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FAO Issues Mixed Report on Food Security in Africa

The U.N. food agency says most of the increase in world hunger is taking place in central and southern Africa. The Food and Agriculture Organization says war and bad weather are to blame. But the FAO's new food insecurity report also notes improvements in West Africa.

The Food and Agriculture Organization report says the number of undernourished people has tripled in the war-torn Democratic Republic of Congo since the early 1990s.

In southern Africa, nearly 13 million people need emergency food aid, due to a combination of droughts and floods. In some areas, the FAO says farmers did not gather a crop this year and are eating tree stems to survive.

Speaking from Washington, Charles Riemenschneider, the FAO director in North America, said even when there are pockets of food production, poor infrastructure prevents the needy from being fed.

"One of the problems in Africa, in particular, is rural infrastructure and how do you have the farm-to-market roads and the infrastructure to move produce from one part of Africa to another, or fertilizer," he explained. "Common wisdom here is that to ship a ton of fertilizer from here to Mombasa, is about the same cost as it takes to get from Mombasa to the central part of Kenya for use by farmers." Mombasa is the key port city in southeastern Kenya.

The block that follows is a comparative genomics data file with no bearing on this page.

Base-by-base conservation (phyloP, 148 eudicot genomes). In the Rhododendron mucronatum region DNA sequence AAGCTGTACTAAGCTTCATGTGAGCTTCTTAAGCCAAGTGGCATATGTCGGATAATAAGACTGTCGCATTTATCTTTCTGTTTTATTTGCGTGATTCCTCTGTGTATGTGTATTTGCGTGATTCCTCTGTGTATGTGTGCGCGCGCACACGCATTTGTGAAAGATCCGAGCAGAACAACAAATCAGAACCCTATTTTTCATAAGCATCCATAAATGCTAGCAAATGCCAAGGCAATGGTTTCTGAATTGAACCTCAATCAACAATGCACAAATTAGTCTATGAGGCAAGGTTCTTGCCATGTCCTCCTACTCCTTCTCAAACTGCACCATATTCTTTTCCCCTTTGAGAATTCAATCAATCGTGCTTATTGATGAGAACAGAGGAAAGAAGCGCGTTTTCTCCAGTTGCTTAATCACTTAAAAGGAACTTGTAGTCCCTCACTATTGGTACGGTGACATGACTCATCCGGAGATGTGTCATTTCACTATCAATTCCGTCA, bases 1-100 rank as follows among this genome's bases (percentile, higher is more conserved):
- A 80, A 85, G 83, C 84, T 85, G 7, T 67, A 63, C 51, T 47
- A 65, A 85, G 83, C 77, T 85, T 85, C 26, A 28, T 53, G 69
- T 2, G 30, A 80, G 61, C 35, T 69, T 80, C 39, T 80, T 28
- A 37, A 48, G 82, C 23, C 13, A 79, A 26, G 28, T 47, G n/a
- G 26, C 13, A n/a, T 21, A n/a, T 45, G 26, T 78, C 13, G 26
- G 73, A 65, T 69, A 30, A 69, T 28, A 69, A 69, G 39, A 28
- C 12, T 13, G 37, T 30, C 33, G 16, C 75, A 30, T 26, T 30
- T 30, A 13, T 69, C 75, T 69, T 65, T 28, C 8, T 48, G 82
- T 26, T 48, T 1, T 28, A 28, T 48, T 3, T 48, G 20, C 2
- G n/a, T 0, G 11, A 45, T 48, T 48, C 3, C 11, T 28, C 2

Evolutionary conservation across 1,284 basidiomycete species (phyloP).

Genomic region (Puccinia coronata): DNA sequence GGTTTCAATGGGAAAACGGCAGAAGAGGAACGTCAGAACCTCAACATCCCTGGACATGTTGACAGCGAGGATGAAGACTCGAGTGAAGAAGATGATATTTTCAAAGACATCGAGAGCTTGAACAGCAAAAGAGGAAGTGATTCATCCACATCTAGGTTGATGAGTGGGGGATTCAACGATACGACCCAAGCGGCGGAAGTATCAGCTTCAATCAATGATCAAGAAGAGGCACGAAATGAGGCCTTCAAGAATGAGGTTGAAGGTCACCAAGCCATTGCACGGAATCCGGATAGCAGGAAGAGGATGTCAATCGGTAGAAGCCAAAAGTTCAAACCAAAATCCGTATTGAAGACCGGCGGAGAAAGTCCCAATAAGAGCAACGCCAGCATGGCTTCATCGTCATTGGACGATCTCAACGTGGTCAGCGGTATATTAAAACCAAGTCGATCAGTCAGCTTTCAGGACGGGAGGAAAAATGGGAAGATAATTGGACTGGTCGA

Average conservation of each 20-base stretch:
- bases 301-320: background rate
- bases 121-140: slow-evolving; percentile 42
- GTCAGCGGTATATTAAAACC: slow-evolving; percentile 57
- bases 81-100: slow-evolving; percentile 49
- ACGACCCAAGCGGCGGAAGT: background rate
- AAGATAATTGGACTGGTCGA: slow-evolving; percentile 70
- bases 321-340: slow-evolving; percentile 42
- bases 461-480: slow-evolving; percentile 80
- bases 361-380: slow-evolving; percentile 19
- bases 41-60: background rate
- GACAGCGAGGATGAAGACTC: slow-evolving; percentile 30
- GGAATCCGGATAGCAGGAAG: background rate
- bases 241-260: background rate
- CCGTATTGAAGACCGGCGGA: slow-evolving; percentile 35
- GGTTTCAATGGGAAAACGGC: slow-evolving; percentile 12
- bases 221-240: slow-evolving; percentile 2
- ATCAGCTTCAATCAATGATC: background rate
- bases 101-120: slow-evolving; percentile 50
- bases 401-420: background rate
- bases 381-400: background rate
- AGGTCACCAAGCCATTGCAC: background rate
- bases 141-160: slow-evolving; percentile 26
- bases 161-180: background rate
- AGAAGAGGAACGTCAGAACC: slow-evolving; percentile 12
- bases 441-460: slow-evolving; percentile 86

Andrew Marx, the U.S. director for a London-based company called KnowledgeView, said West Africa offers hope for the rest of the continent. His company specializes in helping the developing world with new technology.

He noted that a West African agricultural research center is helping the region increase rice production.

"The West African Rice Development Association has succeeded in crossing local, very hearty rice variety species that exist in West Africa that are tolerant to drought and can withstand a lot of pests that reduce crops with Asian varieties that are much higher yielding," said Mr. Marx. "So this kind of technology holds great promise and has led to major improvements to production of rice in that area."

During the 1990s, Nigeria achieved hunger reduction of more than three million people.

The report also notes that in southern Africa, some countries are refusing genetically-modified food or seeds. Officials there fear genetically-modified seeds will mix with their own crops, shutting down Europe as a potential export market. The European Union has restrictions on imports of genetically-modified food.